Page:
United States Treaties with the Barbary States
Chris Rodda printable version print page     Bookmark and Share
Sun Sep 23, 2007 at 01:10:56 PM EST
Back in April, as part of my series on historical revisionism in the National Council On Bible Curriculum In Public Schools (NCBCPS) course, I wrote about an article on WorldNetDaily entitled Bringing the Bible Back Into Public Schools, in which Chuck Norris, an NCBCPS board member and spokesman, regurgitated the erroneous claims found on the NCBCPS website's "Founding Fathers" page.

As Don Byrd reported here the other day, Norris is at it again. In two recent articles, "A 200-year-old lesson on 9/11" and "Is America a Christian nation?", Norris enlightens his WorldNetDaily audience with his take on the 1797 Treaty of Tripoli.

Rather than simply commenting on Norris's articles, I've decided to serialize, over the next three weeks, the chapter of my book, Liars For Jesus: The Religious Right's Alternate Version of American History, that covers the 1797 treaty and a number of other topics related to our early government's dealings with the Barbary States.

Chapter Seven

Treaties with the Barbary States

One of the most often used arguments that the United States was not founded as a Christian nation is Article 11 of the 1797 Treaty of Peace and Friendship between the United States and the Bey and Subjects of Tripoli of Barbary. This is a pretty good argument, considering that the first sentence of that article begins with the words, "As the government of the United States of America is not in any sense founded on the Christian Religion..." Because the authors of the religious right version of American history can't deny that these words are there, they attempt to dismiss them, usually using one, or a combination of, several popular arguments.

The first argument is really just a diversion, created by pointing out a mistake sometimes made by those who bring up this treaty. The mistake is attributing the words of Article 11 to George Washington. Because the treaty is dated January 4, 1797, two months before Washington left office, an assumption has often been made that he was the president who signed it. The treaty, however, did not reach the United States until after Washington left office, so it was actually signed by John Adams. It really doesn't matter, of course, whether it was Washington or Adams who signed the treaty. This doesn't change what it said.

Instances of this treaty being attributed to Washington can be found as early as the mid-1800s, not only in arguments about the separation of church and state, but also in articles about the Barbary conflict or treaties in general. With the exception of appearing on the websites of a few overzealous separationists who, like their religious right counterparts, copy quotes without checking their sources, the wrong attribution isn't seen much anymore. Nevertheless, the Liars for Jesus continue to use it as evidence that secularists are trying to rewrite history. This serves two purposes. First, of course, pointing out this error provides a way to dismiss the treaty. Second, there are only two separationist misquotes that have ever appeared with any frequency, and this is one of them. The second is an out of context sentence from a letter written by John Adams. Religious right authors who claim that there are many such secularist misquotes need to use both of these because they just can't find any other examples, although David Barton implies that he has found a third.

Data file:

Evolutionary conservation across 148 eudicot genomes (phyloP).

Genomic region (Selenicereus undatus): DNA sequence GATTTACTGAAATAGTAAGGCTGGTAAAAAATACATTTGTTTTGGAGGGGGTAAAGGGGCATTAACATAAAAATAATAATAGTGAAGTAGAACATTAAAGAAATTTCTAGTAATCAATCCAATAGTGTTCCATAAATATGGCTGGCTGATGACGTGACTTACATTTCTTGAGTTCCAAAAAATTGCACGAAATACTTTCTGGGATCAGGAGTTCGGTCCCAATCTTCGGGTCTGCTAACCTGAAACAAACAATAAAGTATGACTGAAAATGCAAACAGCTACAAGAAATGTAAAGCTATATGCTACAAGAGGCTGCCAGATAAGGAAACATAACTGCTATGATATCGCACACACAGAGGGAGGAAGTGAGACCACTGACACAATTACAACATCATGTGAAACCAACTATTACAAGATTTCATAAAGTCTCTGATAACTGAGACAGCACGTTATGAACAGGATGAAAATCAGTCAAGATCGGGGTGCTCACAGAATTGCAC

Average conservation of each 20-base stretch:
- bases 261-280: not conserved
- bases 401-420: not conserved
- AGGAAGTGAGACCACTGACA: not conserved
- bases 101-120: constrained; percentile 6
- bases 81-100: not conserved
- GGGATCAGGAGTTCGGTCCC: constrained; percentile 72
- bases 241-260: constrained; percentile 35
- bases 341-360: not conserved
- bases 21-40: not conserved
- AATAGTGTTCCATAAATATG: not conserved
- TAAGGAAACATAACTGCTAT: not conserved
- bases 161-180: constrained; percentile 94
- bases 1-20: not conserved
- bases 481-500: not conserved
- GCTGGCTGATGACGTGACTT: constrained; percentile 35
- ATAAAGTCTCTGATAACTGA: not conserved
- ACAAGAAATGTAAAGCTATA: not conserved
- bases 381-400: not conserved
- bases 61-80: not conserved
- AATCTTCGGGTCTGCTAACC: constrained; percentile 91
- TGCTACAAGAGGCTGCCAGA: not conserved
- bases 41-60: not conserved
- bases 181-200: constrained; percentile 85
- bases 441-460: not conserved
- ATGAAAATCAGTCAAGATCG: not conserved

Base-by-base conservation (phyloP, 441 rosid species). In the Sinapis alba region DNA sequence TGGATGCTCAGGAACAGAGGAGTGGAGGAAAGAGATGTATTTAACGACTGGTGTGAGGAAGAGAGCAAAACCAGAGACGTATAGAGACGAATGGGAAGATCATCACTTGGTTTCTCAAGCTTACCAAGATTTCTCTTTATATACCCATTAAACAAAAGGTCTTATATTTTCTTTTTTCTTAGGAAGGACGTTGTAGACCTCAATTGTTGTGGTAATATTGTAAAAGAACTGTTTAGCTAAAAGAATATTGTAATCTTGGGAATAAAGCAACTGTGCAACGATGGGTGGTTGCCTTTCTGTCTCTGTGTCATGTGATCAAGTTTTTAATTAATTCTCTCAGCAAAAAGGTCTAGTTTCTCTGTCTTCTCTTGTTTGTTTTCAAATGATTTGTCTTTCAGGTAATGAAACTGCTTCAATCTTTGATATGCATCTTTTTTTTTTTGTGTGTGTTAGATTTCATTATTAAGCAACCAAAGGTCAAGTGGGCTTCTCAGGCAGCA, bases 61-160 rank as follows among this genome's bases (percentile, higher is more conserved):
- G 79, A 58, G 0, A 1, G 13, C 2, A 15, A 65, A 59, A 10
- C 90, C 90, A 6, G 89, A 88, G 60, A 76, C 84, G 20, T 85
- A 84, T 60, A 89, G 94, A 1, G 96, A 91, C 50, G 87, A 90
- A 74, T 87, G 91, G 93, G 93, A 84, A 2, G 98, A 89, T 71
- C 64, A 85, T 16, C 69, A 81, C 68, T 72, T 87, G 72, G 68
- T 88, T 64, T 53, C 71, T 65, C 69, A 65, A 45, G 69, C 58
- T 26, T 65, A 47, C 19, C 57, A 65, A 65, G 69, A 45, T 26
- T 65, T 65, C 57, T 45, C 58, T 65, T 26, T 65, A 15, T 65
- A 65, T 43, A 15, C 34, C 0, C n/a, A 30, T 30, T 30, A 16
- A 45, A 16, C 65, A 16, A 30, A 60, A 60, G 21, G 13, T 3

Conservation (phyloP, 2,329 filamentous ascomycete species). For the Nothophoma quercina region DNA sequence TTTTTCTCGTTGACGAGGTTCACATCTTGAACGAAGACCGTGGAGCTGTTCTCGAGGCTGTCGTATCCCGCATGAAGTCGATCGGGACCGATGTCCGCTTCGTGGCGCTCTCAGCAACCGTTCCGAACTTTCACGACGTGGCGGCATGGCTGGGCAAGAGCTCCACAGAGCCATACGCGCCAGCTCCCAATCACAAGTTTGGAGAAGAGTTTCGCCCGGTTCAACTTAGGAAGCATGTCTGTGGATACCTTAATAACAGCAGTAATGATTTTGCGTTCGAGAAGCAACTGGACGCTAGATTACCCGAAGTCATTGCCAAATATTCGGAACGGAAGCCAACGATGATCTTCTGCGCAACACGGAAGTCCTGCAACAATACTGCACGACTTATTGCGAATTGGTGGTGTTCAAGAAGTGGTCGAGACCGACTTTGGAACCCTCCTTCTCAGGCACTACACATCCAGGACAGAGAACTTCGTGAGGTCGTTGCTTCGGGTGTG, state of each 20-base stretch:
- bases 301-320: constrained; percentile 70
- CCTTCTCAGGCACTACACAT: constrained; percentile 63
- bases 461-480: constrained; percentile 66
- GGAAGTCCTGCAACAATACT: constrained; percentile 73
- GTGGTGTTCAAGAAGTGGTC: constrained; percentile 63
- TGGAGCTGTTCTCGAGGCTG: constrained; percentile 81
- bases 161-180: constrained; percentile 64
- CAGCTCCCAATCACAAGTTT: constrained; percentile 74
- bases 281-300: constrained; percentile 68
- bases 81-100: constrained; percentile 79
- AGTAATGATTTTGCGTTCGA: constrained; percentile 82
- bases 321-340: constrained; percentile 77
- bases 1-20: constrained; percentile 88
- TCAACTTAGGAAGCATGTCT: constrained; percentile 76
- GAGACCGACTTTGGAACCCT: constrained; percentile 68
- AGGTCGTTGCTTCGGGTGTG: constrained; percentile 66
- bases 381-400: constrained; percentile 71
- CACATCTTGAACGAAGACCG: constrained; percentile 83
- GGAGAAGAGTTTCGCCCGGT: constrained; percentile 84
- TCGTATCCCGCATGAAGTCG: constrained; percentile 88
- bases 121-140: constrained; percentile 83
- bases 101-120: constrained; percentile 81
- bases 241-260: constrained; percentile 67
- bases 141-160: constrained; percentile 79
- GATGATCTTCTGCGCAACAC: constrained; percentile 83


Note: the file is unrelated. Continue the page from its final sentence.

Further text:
According to David Barton, in his book Original Intent:

Those who advance the notion that this was the belief system of the Founders often publish information attempting to prove that the Founders were irreligious. Some of the quotes they set forth include:
This would be the best of all possible Worlds, if there were no Religion in it. JOHN ADAMS

The government of the United States is in no sense founded on the Christian religion. GEORGE WASHINGTON

I disbelieve all holy men and holy books. THOMAS PAINE

Are these statements accurate? Did these prominent Founders truly repudiate religion? An answer will be found by an examination of the sources of the above statements.